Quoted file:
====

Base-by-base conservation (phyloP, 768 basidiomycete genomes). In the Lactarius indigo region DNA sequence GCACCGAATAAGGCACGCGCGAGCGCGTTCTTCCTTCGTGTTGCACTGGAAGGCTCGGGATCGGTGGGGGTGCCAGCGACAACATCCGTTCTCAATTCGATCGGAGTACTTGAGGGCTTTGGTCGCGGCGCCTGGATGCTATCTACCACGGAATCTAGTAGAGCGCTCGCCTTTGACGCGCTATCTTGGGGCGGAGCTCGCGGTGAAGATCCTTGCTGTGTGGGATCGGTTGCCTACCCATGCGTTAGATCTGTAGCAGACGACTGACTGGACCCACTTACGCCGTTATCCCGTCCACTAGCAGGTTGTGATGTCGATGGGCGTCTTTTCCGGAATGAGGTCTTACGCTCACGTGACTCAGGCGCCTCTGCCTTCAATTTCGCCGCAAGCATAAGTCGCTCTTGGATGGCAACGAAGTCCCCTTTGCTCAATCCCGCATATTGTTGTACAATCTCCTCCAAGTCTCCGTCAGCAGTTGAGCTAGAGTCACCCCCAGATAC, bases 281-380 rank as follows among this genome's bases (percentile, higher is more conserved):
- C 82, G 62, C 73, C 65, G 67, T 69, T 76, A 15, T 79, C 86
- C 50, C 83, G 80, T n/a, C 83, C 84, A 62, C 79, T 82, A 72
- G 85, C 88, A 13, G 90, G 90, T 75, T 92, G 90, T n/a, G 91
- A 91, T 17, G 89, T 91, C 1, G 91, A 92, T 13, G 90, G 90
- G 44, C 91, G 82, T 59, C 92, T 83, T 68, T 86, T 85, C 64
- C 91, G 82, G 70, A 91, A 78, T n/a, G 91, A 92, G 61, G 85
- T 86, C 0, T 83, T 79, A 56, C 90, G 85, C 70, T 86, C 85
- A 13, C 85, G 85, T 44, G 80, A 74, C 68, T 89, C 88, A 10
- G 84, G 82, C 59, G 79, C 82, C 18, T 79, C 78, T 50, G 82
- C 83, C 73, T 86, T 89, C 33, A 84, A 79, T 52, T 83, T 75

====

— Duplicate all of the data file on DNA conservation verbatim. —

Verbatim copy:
Base-by-base conservation (phyloP, 768 basidiomycete genomes). In the Lactarius indigo region DNA sequence GCACCGAATAAGGCACGCGCGAGCGCGTTCTTCCTTCGTGTTGCACTGGAAGGCTCGGGATCGGTGGGGGTGCCAGCGACAACATCCGTTCTCAATTCGATCGGAGTACTTGAGGGCTTTGGTCGCGGCGCCTGGATGCTATCTACCACGGAATCTAGTAGAGCGCTCGCCTTTGACGCGCTATCTTGGGGCGGAGCTCGCGGTGAAGATCCTTGCTGTGTGGGATCGGTTGCCTACCCATGCGTTAGATCTGTAGCAGACGACTGACTGGACCCACTTACGCCGTTATCCCGTCCACTAGCAGGTTGTGATGTCGATGGGCGTCTTTTCCGGAATGAGGTCTTACGCTCACGTGACTCAGGCGCCTCTGCCTTCAATTTCGCCGCAAGCATAAGTCGCTCTTGGATGGCAACGAAGTCCCCTTTGCTCAATCCCGCATATTGTTGTACAATCTCCTCCAAGTCTCCGTCAGCAGTTGAGCTAGAGTCACCCCCAGATAC, bases 281-380 rank as follows among this genome's bases (percentile, higher is more conserved):
- C 82, G 62, C 73, C 65, G 67, T 69, T 76, A 15, T 79, C 86
- C 50, C 83, G 80, T n/a, C 83, C 84, A 62, C 79, T 82, A 72
- G 85, C 88, A 13, G 90, G 90, T 75, T 92, G 90, T n/a, G 91
- A 91, T 17, G 89, T 91, C 1, G 91, A 92, T 13, G 90, G 90
- G 44, C 91, G 82, T 59, C 92, T 83, T 68, T 86, T 85, C 64
- C 91, G 82, G 70, A 91, A 78, T n/a, G 91, A 92, G 61, G 85
- T 86, C 0, T 83, T 79, A 56, C 90, G 85, C 70, T 86, C 85
- A 13, C 85, G 85, T 44, G 80, A 74, C 68, T 89, C 88, A 10
- G 84, G 82, C 59, G 79, C 82, C 18, T 79, C 78, T 50, G 82
- C 83, C 73, T 86, T 89, C 33, A 84, A 79, T 52, T 83, T 75